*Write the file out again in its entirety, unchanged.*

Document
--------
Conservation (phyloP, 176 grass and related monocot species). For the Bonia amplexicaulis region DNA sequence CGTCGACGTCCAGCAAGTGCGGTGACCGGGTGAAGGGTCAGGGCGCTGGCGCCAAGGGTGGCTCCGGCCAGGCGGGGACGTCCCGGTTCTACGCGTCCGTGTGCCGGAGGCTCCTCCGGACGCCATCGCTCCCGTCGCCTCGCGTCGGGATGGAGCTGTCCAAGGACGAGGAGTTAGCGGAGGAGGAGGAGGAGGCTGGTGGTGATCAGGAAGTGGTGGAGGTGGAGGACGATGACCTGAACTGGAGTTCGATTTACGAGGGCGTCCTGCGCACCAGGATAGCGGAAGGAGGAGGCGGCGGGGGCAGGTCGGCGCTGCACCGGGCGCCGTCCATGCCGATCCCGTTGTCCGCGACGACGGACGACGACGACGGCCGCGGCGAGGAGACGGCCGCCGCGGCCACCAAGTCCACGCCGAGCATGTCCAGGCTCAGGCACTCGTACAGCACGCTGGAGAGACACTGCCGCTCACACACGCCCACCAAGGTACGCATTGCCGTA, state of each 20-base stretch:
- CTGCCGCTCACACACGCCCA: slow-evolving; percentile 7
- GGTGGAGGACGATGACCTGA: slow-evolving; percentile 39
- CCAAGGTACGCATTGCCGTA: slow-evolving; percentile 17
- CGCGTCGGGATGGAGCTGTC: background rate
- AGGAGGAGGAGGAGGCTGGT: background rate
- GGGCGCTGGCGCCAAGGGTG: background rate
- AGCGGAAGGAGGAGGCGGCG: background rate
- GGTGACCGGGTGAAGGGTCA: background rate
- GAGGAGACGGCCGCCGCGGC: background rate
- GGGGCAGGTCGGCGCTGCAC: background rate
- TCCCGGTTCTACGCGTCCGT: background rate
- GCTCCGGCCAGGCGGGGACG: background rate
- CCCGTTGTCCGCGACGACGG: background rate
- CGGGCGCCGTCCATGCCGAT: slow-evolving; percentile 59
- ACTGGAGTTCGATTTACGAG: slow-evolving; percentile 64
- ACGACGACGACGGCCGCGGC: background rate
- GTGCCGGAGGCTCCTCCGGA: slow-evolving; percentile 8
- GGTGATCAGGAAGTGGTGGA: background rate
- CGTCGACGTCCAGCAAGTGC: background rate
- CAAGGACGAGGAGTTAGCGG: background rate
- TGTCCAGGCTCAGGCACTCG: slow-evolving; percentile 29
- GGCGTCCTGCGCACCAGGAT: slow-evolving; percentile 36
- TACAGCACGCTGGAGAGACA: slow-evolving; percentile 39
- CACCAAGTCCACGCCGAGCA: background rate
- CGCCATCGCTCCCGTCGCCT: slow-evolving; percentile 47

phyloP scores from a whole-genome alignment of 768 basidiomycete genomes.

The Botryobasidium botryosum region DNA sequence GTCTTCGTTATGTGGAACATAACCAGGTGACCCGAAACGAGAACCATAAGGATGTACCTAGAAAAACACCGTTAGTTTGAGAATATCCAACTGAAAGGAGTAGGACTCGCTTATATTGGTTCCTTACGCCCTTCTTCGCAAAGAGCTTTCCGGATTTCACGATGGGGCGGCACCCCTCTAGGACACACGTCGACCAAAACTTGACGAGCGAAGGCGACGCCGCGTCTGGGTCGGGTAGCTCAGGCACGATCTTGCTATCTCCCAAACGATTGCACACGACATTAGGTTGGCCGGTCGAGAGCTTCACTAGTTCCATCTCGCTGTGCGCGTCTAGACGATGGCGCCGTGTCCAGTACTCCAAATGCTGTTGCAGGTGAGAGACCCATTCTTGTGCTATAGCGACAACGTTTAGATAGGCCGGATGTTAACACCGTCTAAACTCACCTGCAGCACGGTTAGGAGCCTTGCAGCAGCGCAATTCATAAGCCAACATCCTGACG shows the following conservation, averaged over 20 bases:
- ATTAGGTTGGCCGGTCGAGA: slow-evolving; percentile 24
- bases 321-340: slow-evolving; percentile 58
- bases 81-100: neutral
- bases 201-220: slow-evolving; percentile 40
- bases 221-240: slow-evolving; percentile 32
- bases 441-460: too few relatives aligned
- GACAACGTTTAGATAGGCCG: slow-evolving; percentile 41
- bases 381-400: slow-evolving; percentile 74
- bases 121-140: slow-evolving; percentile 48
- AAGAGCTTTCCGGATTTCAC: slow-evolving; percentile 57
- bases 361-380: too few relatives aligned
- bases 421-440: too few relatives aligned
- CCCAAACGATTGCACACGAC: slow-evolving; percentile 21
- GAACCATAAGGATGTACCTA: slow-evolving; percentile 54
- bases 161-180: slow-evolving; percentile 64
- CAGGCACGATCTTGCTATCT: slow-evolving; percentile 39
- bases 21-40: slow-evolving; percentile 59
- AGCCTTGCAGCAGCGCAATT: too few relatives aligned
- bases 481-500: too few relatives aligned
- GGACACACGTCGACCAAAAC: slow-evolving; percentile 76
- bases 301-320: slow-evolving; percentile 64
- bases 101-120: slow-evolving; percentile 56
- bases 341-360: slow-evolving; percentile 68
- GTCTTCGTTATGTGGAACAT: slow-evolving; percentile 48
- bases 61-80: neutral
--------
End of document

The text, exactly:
Conservation (phyloP, 176 grass and related monocot species). For the Bonia amplexicaulis region DNA sequence CGTCGACGTCCAGCAAGTGCGGTGACCGGGTGAAGGGTCAGGGCGCTGGCGCCAAGGGTGGCTCCGGCCAGGCGGGGACGTCCCGGTTCTACGCGTCCGTGTGCCGGAGGCTCCTCCGGACGCCATCGCTCCCGTCGCCTCGCGTCGGGATGGAGCTGTCCAAGGACGAGGAGTTAGCGGAGGAGGAGGAGGAGGCTGGTGGTGATCAGGAAGTGGTGGAGGTGGAGGACGATGACCTGAACTGGAGTTCGATTTACGAGGGCGTCCTGCGCACCAGGATAGCGGAAGGAGGAGGCGGCGGGGGCAGGTCGGCGCTGCACCGGGCGCCGTCCATGCCGATCCCGTTGTCCGCGACGACGGACGACGACGACGGCCGCGGCGAGGAGACGGCCGCCGCGGCCACCAAGTCCACGCCGAGCATGTCCAGGCTCAGGCACTCGTACAGCACGCTGGAGAGACACTGCCGCTCACACACGCCCACCAAGGTACGCATTGCCGTA, state of each 20-base stretch:
- CTGCCGCTCACACACGCCCA: slow-evolving; percentile 7
- GGTGGAGGACGATGACCTGA: slow-evolving; percentile 39
- CCAAGGTACGCATTGCCGTA: slow-evolving; percentile 17
- CGCGTCGGGATGGAGCTGTC: background rate
- AGGAGGAGGAGGAGGCTGGT: background rate
- GGGCGCTGGCGCCAAGGGTG: background rate
- AGCGGAAGGAGGAGGCGGCG: background rate
- GGTGACCGGGTGAAGGGTCA: background rate
- GAGGAGACGGCCGCCGCGGC: background rate
- GGGGCAGGTCGGCGCTGCAC: background rate
- TCCCGGTTCTACGCGTCCGT: background rate
- GCTCCGGCCAGGCGGGGACG: background rate
- CCCGTTGTCCGCGACGACGG: background rate
- CGGGCGCCGTCCATGCCGAT: slow-evolving; percentile 59
- ACTGGAGTTCGATTTACGAG: slow-evolving; percentile 64
- ACGACGACGACGGCCGCGGC: background rate
- GTGCCGGAGGCTCCTCCGGA: slow-evolving; percentile 8
- GGTGATCAGGAAGTGGTGGA: background rate
- CGTCGACGTCCAGCAAGTGC: background rate
- CAAGGACGAGGAGTTAGCGG: background rate
- TGTCCAGGCTCAGGCACTCG: slow-evolving; percentile 29
- GGCGTCCTGCGCACCAGGAT: slow-evolving; percentile 36
- TACAGCACGCTGGAGAGACA: slow-evolving; percentile 39
- CACCAAGTCCACGCCGAGCA: background rate
- CGCCATCGCTCCCGTCGCCT: slow-evolving; percentile 47

phyloP scores from a whole-genome alignment of 768 basidiomycete genomes.

The Botryobasidium botryosum region DNA sequence GTCTTCGTTATGTGGAACATAACCAGGTGACCCGAAACGAGAACCATAAGGATGTACCTAGAAAAACACCGTTAGTTTGAGAATATCCAACTGAAAGGAGTAGGACTCGCTTATATTGGTTCCTTACGCCCTTCTTCGCAAAGAGCTTTCCGGATTTCACGATGGGGCGGCACCCCTCTAGGACACACGTCGACCAAAACTTGACGAGCGAAGGCGACGCCGCGTCTGGGTCGGGTAGCTCAGGCACGATCTTGCTATCTCCCAAACGATTGCACACGACATTAGGTTGGCCGGTCGAGAGCTTCACTAGTTCCATCTCGCTGTGCGCGTCTAGACGATGGCGCCGTGTCCAGTACTCCAAATGCTGTTGCAGGTGAGAGACCCATTCTTGTGCTATAGCGACAACGTTTAGATAGGCCGGATGTTAACACCGTCTAAACTCACCTGCAGCACGGTTAGGAGCCTTGCAGCAGCGCAATTCATAAGCCAACATCCTGACG shows the following conservation, averaged over 20 bases:
- ATTAGGTTGGCCGGTCGAGA: slow-evolving; percentile 24
- bases 321-340: slow-evolving; percentile 58
- bases 81-100: neutral
- bases 201-220: slow-evolving; percentile 40
- bases 221-240: slow-evolving; percentile 32
- bases 441-460: too few relatives aligned
- GACAACGTTTAGATAGGCCG: slow-evolving; percentile 41
- bases 381-400: slow-evolving; percentile 74
- bases 121-140: slow-evolving; percentile 48
- AAGAGCTTTCCGGATTTCAC: slow-evolving; percentile 57
- bases 361-380: too few relatives aligned
- bases 421-440: too few relatives aligned
- CCCAAACGATTGCACACGAC: slow-evolving; percentile 21
- GAACCATAAGGATGTACCTA: slow-evolving; percentile 54
- bases 161-180: slow-evolving; percentile 64
- CAGGCACGATCTTGCTATCT: slow-evolving; percentile 39
- bases 21-40: slow-evolving; percentile 59
- AGCCTTGCAGCAGCGCAATT: too few relatives aligned
- bases 481-500: too few relatives aligned
- GGACACACGTCGACCAAAAC: slow-evolving; percentile 76
- bases 301-320: slow-evolving; percentile 64
- bases 101-120: slow-evolving; percentile 56
- bases 341-360: slow-evolving; percentile 68
- GTCTTCGTTATGTGGAACAT: slow-evolving; percentile 48
- bases 61-80: neutral